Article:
“I used to cry a lot at parties.” This revelation jumps out from the press release for the opening of Lisa Holzer’s first solo exhibition in Berlin, ‘I come in you – The Party Sequel (Berlin)’ at Gillmeier Rech. The text doubles up as an artist statement meets stream-of-consciousness prose, printed on a large page and tacked onto the wall. As if to drive the absurd melodrama of her text even further, you can just make out some tear-soaked mascara stains smeared on the page. Having attended the opening on the Saturday prior to my meeting with the Austrian artist, this phrase remained stuck in my head. The scenario seemed so contradictory in its nature, but was also a startlingly honest admittance of a relatable experience, an outburst of emotion that I realised I could easily sympathize with. Holzer’s whole exhibition seemed to simmer with an energy of intense emotional release, gradually eroding away its frontal façade of calm. There is both an aesthetic beauty in the colours and shapes of her photographs, but also something vulgar and abject in their manufacture.
In contrast to the cathartic ejaculation happening within the exhibition, Holzer’s studio-flat in Schöneberg was imbued with a tranquil aura. Upon our arrival, she takes us through to her living-room, which is bathed in warm sunlight. Most of the available surfaces are occupied by her prints, half-clothed in bubble-wrap, stationed in the process of being shipped to Paris for Foire internationale d’art contemporain (FIAC), where she’ll be showing her work with Galerie Emanuel Layr. As we speak, we are surrounded by an array of different colours, thanks to the polychromatic bursts in her photographic representations of sugar icing spills alongside smeared and squashed vegetables. Having lived and worked in this space for the past six years, Holzer does not need much space for producing her work; her living-room provides enough room and light for taking her photographs. It is also an ideal setting for working on her computer afterwards, and boasts a close proximity to her kitchen now that much of her work involves food.
Holzer’s exhibition at Gillmeier Rech revolves around the act of purging, through both bodily processes and mental states, all hovering within a tense space between humour and seriousness. Playfulness underlies her process of creation, yet it also often springs from less carefree, hyper-emotive outbursts. “I guess I am also really angry,” she says, jokingly but it’s clear that this idea of quelling frenzy fascinates her. Each work in her studio is contained within a glass frame that has translucent drips stretching down them, a reference to our often unsuccessful efforts to suppress emotions beneath our outer bodily casing. As Holzer and I pass by the mashed carrot picture to look at one showing spilled pink icing sugar, she elaborates how she has come to realise the passive aggressiveness by using photography to capture her actions. “It makes me think of when you are angry, but don’t know how to mediate it.” By displaying these photographs within glass frames, the character of the food seems even more suppressed, their emotions overflowing in a form of controlled chaos.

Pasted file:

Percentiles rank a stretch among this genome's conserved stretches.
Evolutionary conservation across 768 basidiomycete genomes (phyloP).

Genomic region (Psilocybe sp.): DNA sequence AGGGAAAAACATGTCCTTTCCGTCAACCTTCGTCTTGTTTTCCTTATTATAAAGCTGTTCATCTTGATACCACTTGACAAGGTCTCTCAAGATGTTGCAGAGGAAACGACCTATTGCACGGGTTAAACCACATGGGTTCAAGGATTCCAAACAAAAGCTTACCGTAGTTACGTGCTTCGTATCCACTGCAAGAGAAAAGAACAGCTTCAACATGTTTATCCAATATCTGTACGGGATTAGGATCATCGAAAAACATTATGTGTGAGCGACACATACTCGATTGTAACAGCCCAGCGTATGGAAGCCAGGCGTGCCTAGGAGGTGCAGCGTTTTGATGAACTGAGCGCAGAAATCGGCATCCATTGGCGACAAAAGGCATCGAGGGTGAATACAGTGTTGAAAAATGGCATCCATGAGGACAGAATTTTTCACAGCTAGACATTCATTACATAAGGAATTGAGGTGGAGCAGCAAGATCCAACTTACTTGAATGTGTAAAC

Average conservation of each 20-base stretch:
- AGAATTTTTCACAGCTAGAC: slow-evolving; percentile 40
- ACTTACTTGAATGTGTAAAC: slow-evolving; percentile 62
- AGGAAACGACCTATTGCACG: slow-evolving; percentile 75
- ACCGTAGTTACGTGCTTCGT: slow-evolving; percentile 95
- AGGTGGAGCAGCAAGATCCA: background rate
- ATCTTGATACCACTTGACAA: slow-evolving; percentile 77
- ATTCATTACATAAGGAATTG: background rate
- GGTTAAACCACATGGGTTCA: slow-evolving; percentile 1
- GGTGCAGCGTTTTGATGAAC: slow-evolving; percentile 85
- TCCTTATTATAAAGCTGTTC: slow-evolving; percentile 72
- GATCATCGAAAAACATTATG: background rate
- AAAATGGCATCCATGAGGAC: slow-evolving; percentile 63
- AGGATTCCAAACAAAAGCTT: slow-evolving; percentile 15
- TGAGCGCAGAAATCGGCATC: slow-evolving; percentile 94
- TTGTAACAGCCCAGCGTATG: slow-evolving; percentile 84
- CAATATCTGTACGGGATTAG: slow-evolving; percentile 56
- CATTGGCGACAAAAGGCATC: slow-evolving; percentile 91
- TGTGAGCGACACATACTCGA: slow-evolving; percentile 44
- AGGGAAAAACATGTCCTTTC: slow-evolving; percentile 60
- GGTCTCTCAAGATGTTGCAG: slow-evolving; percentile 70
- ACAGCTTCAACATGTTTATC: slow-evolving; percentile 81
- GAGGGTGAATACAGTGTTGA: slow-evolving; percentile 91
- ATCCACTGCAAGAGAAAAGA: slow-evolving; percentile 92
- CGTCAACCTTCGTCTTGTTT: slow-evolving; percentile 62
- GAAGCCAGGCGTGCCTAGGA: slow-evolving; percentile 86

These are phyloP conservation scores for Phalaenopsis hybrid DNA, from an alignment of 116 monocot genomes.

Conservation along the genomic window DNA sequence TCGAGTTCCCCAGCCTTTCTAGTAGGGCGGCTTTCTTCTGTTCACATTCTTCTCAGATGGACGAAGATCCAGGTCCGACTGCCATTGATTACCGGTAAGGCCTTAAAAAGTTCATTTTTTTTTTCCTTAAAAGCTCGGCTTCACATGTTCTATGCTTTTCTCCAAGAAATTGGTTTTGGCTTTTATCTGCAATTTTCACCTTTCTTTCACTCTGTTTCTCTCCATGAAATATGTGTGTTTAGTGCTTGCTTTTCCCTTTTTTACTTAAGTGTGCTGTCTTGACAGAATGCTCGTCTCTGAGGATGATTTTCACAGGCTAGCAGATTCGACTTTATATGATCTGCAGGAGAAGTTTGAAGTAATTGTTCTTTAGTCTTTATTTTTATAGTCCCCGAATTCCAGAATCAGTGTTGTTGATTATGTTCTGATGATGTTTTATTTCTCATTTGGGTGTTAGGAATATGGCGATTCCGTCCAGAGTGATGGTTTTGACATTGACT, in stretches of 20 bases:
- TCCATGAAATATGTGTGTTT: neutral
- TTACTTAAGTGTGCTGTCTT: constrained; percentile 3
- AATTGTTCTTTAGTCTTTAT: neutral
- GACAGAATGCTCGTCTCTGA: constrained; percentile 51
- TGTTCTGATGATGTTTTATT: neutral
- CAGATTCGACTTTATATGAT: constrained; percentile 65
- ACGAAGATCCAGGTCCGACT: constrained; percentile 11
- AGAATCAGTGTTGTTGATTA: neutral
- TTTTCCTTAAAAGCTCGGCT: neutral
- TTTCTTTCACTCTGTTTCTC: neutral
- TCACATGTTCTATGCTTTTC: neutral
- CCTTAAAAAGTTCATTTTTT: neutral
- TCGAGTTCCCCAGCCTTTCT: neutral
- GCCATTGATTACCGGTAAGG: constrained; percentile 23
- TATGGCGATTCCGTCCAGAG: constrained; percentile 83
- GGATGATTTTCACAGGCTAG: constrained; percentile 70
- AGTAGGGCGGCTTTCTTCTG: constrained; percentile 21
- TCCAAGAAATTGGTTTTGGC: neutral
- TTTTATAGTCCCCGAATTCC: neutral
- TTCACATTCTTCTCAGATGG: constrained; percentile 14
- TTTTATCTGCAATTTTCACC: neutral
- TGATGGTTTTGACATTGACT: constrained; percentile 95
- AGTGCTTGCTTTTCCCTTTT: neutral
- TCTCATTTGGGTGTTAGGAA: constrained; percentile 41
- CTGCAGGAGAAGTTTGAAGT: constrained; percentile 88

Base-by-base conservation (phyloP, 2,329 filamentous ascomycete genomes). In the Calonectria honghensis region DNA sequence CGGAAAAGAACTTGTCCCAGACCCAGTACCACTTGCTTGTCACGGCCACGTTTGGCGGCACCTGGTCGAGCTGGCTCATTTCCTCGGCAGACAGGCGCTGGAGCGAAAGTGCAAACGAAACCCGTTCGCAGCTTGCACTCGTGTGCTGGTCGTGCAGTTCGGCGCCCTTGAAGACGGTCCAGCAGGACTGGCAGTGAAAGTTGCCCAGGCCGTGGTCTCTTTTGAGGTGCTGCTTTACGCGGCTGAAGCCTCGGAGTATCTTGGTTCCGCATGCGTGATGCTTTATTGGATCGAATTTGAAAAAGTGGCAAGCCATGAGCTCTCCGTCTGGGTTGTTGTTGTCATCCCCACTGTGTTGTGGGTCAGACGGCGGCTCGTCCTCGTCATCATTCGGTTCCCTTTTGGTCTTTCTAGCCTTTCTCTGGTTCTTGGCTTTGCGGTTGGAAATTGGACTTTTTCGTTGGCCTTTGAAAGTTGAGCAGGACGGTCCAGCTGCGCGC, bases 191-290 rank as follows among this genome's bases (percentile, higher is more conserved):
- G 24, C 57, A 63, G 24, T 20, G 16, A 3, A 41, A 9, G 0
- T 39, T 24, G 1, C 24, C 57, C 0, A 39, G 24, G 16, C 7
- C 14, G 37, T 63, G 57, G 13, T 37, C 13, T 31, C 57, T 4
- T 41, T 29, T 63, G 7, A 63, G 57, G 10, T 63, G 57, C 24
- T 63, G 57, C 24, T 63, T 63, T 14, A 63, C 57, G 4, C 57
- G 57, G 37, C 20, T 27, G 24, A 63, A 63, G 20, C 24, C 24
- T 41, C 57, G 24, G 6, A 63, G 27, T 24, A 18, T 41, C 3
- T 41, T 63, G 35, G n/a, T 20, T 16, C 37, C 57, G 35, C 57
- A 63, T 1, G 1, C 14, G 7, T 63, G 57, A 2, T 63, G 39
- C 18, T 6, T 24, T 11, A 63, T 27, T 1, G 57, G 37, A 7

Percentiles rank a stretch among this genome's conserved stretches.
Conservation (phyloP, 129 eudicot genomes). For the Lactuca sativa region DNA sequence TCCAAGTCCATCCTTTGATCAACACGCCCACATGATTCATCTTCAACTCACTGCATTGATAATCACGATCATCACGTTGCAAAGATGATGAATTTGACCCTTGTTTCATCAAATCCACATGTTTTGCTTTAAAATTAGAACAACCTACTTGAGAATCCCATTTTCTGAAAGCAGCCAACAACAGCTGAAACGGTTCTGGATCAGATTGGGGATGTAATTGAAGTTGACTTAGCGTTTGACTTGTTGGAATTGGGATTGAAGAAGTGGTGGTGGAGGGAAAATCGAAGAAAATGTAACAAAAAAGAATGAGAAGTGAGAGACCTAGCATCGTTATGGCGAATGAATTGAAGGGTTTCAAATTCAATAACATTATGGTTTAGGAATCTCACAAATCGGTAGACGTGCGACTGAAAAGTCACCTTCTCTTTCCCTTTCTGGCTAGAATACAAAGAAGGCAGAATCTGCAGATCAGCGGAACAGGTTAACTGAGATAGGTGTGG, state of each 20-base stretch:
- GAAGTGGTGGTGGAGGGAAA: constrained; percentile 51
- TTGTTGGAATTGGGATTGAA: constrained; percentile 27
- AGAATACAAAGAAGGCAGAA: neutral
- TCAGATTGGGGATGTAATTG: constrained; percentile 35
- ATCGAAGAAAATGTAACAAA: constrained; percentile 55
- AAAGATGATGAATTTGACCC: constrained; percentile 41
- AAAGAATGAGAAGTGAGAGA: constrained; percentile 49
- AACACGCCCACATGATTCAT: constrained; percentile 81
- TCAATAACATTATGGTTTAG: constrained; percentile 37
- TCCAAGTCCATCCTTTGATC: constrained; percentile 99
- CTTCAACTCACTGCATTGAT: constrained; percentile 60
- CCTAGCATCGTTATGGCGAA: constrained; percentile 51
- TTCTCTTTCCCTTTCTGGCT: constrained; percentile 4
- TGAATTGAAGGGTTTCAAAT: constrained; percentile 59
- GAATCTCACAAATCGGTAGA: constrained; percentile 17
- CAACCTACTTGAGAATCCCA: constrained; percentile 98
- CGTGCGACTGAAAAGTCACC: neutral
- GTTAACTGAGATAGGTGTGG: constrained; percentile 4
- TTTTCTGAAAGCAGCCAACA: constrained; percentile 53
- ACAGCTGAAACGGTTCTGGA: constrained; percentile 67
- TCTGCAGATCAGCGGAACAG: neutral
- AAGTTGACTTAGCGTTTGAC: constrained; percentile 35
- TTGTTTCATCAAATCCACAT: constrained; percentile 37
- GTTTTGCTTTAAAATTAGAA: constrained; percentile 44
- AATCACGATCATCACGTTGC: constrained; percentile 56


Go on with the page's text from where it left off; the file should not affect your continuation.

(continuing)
Holzer is interested in the parallel between food and our bodies, but her work also explores the link between extremities of our mental and physical states. “The idea for me was that the colour gets out of the picture, so they are crying or sweating or puking or spitting out colour,” she explains. Upon hearing this, my imagination instantly kicks in, and I now find it possible to see the works as small, clammy bodies. Holzer uses polyurethane to create the dripping effect: bottles of it are clustered next to various colourants on a table. Laid out next to them, one work-in-progress showing puréed carrot seems to sunbathe, its sweat drips still drying. Yet the human presence is not only apparent in their overall anthropomorphism, but in the signs of physical intervention within the form of food. In the smeared pea photographs, there is a clear sign of a performed action to destroy their form; I detect a dark yet almost slapstick humour in this act of violence upon a helpless plant.
At one point, a childhood memory springs to mind, in which my parents told me not to play with my food during meals. I used to find this strange; it seemed related to a certain dinner table decorum, but also implied that I should hold my food with a divine respect. When I share this anecdote with her, Holzer responds that she regards each piece as a protagonist, revealing that this re-imagining of the status of food is important to her. She taps into a more childish side of her imagination to achieve this.
“I think that you cannot make art without making some fun of what you are doing.” Holzer’s work often returns to this tongue-in-cheek self-reflection. She laughs frequently while we are talking, which reveals to me her ability to detach herself from the gravity of subject-matter underlying her work; she can perceive it with the same humour she hopes that her viewers will experience. At the same time, Holzer demonstrates a boldness in approaching an array of taboo issues—food, emotion, bodies and their processes—that our society repeatedly forces us to keep separate from each other.